Jump to contentJump to page navigation: previous page [access key p]/next page [access key n]
Applies to SUSE Linux Enterprise Server 15 SP2

1 Introduction to Linux Containers Edit source

Linux containers offer a lightweight virtualization method to run multiple virtual environments (containers) simultaneously on a single host. Unlike technologies like Xen or KVM, where the processor simulates a complete hardware environment and a hypervisor controls virtual machines, containers provide virtualization at the operating system level, where the kernel controls the isolated containers.

Advantages of Using Containers
  • Containers make it possible to isolate applications in self-contained units.

  • Containers provide near-native performance. Depending on the runtime, a container can use the host kernel directly, thus minimizing overhead.

  • It is possible to control network interfaces and apply resources inside containers through kernel control groups (see Chapter 9, Kernel Control Groups).

Limitations of Containers
  • Containers run on the host system's kernel, so they cannot use different kernels or different kernel versions.

  • Only Linux-based applications can be containerized.

  • Containers are not secure, and the overall security depends on the host system. Containerized applications can be secured through AppArmor or SELinux profiles. Securing containers is harder than securing virtual machines, due to the larger attack surface.

1.1 Key Concepts and Brief Introduction to Podman Edit source

Although Docker Open Source Engine is a popular choice for working with images and containers, Podman provides a drop-in replacement for Docker that offers several advantages. While Chapter 10, Podman Overview provides more information on Podman, this chapter offers a quick introduction to key concepts and a basic procedure of creating a container image and using it to run a container.

The basic Podman workflow is as follows:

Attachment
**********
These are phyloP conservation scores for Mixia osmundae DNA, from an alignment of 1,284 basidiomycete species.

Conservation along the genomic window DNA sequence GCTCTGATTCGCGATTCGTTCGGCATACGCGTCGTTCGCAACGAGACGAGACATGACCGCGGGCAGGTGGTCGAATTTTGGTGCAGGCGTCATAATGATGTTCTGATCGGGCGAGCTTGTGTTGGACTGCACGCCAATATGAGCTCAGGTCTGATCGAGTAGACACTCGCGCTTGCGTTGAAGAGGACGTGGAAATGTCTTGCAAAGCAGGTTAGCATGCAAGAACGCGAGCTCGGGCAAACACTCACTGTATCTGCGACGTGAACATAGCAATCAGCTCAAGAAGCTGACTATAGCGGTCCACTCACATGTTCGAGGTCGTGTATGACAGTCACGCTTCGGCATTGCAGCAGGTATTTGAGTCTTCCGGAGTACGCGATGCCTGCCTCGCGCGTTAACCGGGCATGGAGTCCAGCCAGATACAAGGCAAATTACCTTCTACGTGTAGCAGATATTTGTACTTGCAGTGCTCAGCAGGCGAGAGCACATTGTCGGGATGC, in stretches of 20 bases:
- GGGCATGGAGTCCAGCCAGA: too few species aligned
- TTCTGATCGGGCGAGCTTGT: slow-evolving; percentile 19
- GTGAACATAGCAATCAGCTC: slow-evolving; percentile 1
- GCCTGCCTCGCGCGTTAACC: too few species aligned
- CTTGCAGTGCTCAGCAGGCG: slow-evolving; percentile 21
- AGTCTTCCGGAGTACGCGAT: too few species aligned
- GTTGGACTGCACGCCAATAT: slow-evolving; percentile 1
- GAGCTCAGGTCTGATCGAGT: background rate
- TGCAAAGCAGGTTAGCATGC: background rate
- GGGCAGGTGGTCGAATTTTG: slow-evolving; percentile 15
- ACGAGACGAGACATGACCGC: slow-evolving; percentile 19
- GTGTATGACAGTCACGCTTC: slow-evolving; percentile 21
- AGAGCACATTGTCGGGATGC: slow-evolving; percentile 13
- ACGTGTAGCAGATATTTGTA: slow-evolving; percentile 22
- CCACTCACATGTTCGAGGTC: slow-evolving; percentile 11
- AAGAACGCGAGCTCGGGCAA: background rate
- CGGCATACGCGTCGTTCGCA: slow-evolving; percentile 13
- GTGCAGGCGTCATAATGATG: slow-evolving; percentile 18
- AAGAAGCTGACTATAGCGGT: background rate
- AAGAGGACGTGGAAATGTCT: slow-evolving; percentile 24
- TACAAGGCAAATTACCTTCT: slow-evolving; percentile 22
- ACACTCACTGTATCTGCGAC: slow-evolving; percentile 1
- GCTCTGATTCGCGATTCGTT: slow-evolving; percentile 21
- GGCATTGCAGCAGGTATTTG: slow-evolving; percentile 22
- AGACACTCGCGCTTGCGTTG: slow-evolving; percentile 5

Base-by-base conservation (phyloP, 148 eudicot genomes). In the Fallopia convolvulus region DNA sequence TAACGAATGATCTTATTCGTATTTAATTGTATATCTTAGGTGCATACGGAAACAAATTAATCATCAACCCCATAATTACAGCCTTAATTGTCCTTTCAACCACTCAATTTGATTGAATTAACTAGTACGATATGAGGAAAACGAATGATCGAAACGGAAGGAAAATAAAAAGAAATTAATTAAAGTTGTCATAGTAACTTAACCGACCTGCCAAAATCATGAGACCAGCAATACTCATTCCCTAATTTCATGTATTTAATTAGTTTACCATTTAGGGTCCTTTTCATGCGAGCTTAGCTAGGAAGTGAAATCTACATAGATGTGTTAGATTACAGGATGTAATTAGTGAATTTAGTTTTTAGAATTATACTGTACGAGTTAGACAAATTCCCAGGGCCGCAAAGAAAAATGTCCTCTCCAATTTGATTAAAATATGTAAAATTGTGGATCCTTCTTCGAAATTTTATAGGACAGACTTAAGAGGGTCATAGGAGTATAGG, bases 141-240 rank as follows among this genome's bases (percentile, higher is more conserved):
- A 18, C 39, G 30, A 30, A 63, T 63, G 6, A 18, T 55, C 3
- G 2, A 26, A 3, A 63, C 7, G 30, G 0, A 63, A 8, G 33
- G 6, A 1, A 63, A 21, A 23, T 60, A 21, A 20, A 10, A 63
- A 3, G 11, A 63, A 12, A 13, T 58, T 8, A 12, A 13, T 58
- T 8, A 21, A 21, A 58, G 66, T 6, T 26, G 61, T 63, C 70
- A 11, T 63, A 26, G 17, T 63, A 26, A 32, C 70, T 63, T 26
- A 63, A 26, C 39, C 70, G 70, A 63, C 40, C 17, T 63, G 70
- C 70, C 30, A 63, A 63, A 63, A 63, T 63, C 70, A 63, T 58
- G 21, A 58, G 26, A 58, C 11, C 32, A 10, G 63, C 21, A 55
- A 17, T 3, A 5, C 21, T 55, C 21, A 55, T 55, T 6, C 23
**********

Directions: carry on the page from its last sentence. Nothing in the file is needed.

Running a container, either on a local machine or cloud service, usually involves the following steps:

  1. Fetch a base image by pulling it from a registry to your local machine

  2. Create a Dockerfile and use it to build a custom image on top of the base image

  3. Use the created image to start one or more containers

To run a container, you need an image. An image includes all the dependencies needed to run the application. For example, the SLE base image contains the SLE distribution with a minimal package selection.

While it is possible to create an image from scratch, few applications would work in such an empty environment. Thus, using an existing base image is more practical in most situations. A base image has no parent, meaning it is not based on another image.

Although you can use a base image for running containers, the main purpose of base images is to serve as foundations for creating custom images that can run containers with specific applications, servers, services, and so on.

Both base and custom images are usually available through a repository of images called registry. Unless a registry is explicitly specified, Podman pulls images from the Docker Hub registry. While you can fetch a base image manually, Podman can do that automatically when building a custom image.

To build a custom image, you need to create a special file called Containerfile or Dockerfile, containing building instructions. For example, a Dockerfile can contain instructions to update the system software, install the desired application, open specific network ports, run commands, etc.

You can build images not only from base images, but also on top of custom images. So you can have an image consisting of multiple layers:

1.1.1 Practical Example Edit source

The following procedure shows how to build a custom Docker image that can be used to run a container with a simple PHP application called example, served using the built-in PHP development server.

Procedure 1.1: Building an Image and Running a Container
  1. Install Podman:

    tux > sudo zypper in podman
  2. Switch to the PHP project's directory and create a file named Dockerfile :

    tux > cd example
    tux > touch Dockerfile
  3. Open the Dockerfile file for editing, and add the following:

    FROM php:7.4-cli
    COPY . /usr/src/example
    WORKDIR /usr/src/example
    EXPOSE 8000
    CMD [ "php", "-S", "0.0.0.0:8000" ]
  4. Build a container image:

    tux > sudo podman build -t example .
  5. Run a container:

    tux > sudo podman run -it -p8000:8000 --rm example
  6. Point the browser to localhost:8000 to access the application running in the container.

Note that SUSE does not provide support for third-party images, such as the one used in this example.

Print this page